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If It Feels Good: Skateboarding toward the future of digital user interfaces

by Jared Ficklin

When I'm not busy creating user-interface prototypes, I'm co-director of the local Public Skatepark Action Committee. The two gigs aren’t as dissimilar as you might think; a skatepark, after all, is just a user interface for skateboarders, and one with a lot of design challenges. But instead of dealing with code, I have to think in terms of steel and concrete. On one side you have a myriad of choices from prefab to design-built concrete and steel. On the other side you have vocal “consumers” that will let you know when you get their UI wrong—leaving you with an empty park marked up with free, um, “market research reports” in spray paint.


Anyone using, designing or selling a product with a digital user interface can identify with this scenario. Not that someone will walk into Best Buy and tag “This MP3 Player UI Sucks”—at least not anyone who wants to stay out of jail. But just as new trends in construction have changed skatepark design, so, too, has technological progress enabled us to build better UIs. This is helping us design products—whether it be skateparks or game controllers– that don’t just look good, but feel good, too.

Devices are getting more powerful, and buzzing technologies (like AJAX and many other acronyms I won’t make your eyes glaze over by listing here) are allowing designers to create new possibilities from better-looking designs to rich animation.

These technologies are demand driven, sparked by the trend away from modular solutions–easily configured, pre-produced pieces (whether they be pieces of code or pieces of a ramp)–into more engaging and full experiences. Skateboarders are already onto this trend. There are nearly as many devoted to fighting modular skateparks as there are building them.

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These new technologies focus on the ability to create custom UI experiences, and with good reason. Both iTunes and Google’s photo application Picasa quickly attracted fans by breaking from the standard controls and interface you find on most Windows-based applications. This is not merely another skinning trend; both applications also employ unique control behaviors and animation. As technology enthusiasts we have all experienced the attraction and perils of animation (“skip intro,” anyone?). Animation allows sexiness and innovative ways of navigating around a screen, but also runs the risk of simply adding unnecessary, time-consuming clutter to our devices.


The skatepark gives us a tangible reference. Think in terms of “feel.” As the skateboard wheel rolls across a park, surfacing, smoothness, transition radius and other factors are not processed consciously by the skater, but are reduced to a single subconscious impression of user satisfaction; an overall impression of how the park “feels.” In the case of browsing menus on a set-top box like TiVo, the equation for “feel” will include things like timing, transitions, and even inertia and elasticity.

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In terms of timing, anyone who has skated a bowl with too much flat bottom (or used a Sony Ericsson T300) knows that slow responsiveness is a design flaw that can totally kill the user experience. The same can be said for animation in UI. Transitions should never block the experience or the information a user is seeking. A common complaint among cell phone users, for example, is animations that harm the UI. A quick search of “slow UI” in Google yields many such gripes, including an entry from that simple states: “LG U8180 very slow UI.”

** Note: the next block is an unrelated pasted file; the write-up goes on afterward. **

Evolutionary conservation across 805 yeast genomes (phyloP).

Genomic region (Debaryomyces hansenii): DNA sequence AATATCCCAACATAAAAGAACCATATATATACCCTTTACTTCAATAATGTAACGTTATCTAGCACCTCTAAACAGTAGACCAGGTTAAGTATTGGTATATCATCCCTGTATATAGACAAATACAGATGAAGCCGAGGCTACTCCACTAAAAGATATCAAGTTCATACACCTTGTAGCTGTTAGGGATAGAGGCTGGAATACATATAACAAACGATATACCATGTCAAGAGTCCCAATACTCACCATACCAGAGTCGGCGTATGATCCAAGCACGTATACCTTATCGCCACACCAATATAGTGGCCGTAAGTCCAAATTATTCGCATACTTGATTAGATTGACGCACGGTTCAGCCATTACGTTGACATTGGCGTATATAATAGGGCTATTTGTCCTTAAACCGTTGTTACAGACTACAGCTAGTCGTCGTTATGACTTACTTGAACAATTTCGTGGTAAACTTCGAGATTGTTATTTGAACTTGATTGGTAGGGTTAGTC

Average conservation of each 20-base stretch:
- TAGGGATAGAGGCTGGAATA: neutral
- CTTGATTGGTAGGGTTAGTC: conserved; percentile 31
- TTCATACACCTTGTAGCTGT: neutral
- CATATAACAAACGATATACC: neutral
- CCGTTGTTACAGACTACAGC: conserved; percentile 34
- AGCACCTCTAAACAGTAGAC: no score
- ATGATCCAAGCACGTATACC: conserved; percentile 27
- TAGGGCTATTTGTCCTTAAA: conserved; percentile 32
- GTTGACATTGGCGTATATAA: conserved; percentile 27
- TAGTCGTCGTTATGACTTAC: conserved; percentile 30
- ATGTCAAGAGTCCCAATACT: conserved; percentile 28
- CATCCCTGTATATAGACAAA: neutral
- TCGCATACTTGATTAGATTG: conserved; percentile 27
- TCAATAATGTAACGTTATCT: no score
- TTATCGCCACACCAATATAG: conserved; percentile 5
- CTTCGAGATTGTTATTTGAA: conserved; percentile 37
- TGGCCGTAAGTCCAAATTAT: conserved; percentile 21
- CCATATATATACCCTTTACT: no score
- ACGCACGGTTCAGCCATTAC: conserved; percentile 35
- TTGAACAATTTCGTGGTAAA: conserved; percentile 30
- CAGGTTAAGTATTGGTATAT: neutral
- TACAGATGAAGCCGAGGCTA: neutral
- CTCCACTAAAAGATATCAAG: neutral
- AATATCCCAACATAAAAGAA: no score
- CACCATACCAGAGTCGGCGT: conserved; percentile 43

Effective use of animation in UI is not arbitrary. For instance, the menu transition from the right to left on a TiVO or an iPod helpfully implies that navigation to the left will take me backwards. Gadgets that use an animated transition just because their hardware can finally support it run the risk of annoyance once the novelty wears off. Better still is UI that incorporates simulated physics. Take the Picasa Scroller. The further you pull down, the quicker it snaps back into place. This elasticity naturally communicates its relationship to moving you through the library; the “harder” you pull, the faster you scroll photos.

In the not-too-distant future, that elasticity will be more than simulation. Haptic technologies–those dealing with the sense of touch, like force feedback mice and attenuated asymmetrical offset direct current motors– will actually give the UI “feel.” There are a lot of haptic devices available now for gamers, from steering wheels to the Xbox 360 controllers. But the technology is becoming more than vibrating motors. Soon you’ll know you are committing an important change to a document not because a dialog prompts, but because the cancel button is physically harder to push and has a longer throw, like the main power switch on your house. Cell phones will have jog dials that will be paired with animation, and will let you know with a moment of resistance as you pass each item in your address book; it will then stiffen and stop as you approach the end of a list. We won’t just look at the user interface, we’ll feel it—the same way a skateboarder feels a concrete transition.

As gadgets gain more animation and the feel of haptic technologies, designers will need to start thinking like the builder of a skatepark. Incorporating flow, feel, transition and speed, not just look and layout, will bring consumers enhanced usability and build an emotional connection between users and their gizmos.

Jared Ficklin is a Senior Design Technologist in frog’s Austin, Texas studio.

The frog Design Mind column appears every Monday on Gizmodo. Read more frog Design Mind.